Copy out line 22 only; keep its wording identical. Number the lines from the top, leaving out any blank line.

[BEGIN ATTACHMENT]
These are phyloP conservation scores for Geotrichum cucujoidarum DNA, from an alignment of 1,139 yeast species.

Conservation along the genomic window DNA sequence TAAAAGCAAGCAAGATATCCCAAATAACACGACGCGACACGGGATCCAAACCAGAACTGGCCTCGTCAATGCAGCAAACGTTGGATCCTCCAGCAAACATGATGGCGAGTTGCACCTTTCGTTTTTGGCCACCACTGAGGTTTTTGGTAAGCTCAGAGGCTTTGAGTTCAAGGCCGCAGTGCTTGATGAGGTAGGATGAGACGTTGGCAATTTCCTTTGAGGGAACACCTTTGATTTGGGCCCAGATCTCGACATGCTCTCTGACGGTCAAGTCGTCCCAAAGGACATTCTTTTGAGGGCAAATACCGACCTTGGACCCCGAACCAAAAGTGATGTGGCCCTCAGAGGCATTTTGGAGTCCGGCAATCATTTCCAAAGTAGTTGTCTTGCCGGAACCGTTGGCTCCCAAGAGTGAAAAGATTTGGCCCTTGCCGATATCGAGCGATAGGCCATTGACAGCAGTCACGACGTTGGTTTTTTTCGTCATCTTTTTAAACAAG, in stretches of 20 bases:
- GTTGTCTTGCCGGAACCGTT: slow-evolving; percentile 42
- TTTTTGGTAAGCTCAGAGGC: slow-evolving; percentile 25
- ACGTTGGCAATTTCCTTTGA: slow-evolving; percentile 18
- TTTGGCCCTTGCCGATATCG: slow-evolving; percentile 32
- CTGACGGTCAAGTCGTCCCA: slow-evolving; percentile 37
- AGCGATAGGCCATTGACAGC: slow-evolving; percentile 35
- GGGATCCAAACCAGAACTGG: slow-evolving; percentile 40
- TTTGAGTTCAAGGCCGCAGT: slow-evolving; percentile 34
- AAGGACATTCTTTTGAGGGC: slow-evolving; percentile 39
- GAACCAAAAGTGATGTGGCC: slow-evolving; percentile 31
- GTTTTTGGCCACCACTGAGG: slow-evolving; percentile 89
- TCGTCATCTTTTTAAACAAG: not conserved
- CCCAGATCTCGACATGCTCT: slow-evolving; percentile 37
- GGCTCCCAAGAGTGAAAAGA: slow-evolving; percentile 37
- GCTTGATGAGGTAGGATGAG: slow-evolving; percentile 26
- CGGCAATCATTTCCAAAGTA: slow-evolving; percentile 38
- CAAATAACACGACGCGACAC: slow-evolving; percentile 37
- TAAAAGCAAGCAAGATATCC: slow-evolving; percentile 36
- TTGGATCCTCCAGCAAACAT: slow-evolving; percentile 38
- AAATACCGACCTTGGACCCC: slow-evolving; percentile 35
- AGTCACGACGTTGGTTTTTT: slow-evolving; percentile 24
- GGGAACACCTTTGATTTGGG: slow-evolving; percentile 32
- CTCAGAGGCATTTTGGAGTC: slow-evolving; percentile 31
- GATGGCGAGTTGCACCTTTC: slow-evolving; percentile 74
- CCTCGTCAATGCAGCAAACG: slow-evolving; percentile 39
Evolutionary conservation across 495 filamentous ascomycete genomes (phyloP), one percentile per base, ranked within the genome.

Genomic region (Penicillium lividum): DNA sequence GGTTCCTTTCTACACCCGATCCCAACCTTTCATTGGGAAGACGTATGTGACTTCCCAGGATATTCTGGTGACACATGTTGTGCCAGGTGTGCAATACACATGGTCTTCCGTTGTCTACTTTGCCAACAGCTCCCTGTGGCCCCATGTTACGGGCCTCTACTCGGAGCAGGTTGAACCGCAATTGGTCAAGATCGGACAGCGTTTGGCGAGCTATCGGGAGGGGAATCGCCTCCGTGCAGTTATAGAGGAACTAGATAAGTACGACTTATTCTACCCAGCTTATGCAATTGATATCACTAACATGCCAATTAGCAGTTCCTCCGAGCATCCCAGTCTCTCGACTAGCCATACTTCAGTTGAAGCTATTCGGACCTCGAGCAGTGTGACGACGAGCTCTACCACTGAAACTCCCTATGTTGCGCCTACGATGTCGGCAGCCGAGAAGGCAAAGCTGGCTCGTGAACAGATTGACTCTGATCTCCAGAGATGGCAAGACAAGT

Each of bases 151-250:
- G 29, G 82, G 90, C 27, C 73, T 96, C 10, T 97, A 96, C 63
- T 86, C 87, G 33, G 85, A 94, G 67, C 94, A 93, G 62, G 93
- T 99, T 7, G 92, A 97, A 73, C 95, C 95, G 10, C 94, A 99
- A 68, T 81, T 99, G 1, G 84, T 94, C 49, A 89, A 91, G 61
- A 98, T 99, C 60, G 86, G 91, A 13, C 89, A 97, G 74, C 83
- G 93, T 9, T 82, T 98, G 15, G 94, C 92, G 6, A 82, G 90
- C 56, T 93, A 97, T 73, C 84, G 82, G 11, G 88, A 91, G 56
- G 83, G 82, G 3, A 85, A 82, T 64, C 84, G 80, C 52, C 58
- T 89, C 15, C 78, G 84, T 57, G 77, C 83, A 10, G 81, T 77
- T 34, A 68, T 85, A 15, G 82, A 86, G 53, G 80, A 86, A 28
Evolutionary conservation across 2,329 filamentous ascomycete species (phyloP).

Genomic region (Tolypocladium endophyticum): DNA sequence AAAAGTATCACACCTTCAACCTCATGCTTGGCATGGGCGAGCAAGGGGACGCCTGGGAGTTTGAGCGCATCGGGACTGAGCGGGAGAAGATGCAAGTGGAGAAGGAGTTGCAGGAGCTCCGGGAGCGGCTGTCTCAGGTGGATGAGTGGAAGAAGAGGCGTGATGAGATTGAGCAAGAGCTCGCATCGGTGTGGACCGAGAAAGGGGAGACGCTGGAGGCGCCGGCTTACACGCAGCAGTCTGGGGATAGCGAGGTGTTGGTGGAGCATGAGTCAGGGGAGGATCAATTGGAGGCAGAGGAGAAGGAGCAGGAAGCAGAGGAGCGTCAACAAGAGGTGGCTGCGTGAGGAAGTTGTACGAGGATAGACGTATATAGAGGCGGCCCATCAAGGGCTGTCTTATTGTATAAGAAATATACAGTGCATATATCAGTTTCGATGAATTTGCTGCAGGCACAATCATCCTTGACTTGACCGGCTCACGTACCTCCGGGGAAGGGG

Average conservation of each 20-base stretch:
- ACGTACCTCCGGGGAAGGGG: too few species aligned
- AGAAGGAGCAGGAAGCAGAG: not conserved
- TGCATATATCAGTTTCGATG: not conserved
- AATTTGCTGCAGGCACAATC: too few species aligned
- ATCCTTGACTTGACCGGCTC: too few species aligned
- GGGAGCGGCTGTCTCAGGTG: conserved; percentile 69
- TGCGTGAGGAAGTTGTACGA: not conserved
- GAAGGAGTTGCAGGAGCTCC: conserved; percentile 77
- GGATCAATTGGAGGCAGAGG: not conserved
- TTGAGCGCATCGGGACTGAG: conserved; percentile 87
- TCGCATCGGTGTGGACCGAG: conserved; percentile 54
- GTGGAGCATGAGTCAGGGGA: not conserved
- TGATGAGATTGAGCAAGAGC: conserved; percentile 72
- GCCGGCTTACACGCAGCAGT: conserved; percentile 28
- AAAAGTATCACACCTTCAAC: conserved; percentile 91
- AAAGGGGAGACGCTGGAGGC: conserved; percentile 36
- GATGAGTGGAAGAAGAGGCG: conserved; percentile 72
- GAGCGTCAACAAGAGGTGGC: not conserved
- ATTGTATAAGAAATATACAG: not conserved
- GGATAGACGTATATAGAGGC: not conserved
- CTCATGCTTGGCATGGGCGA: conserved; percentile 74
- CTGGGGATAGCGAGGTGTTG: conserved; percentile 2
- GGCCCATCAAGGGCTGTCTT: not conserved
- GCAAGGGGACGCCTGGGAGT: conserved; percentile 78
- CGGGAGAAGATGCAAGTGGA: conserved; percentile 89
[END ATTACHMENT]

- AAATACCGACCTTGGACCCC: slow-evolving; percentile 35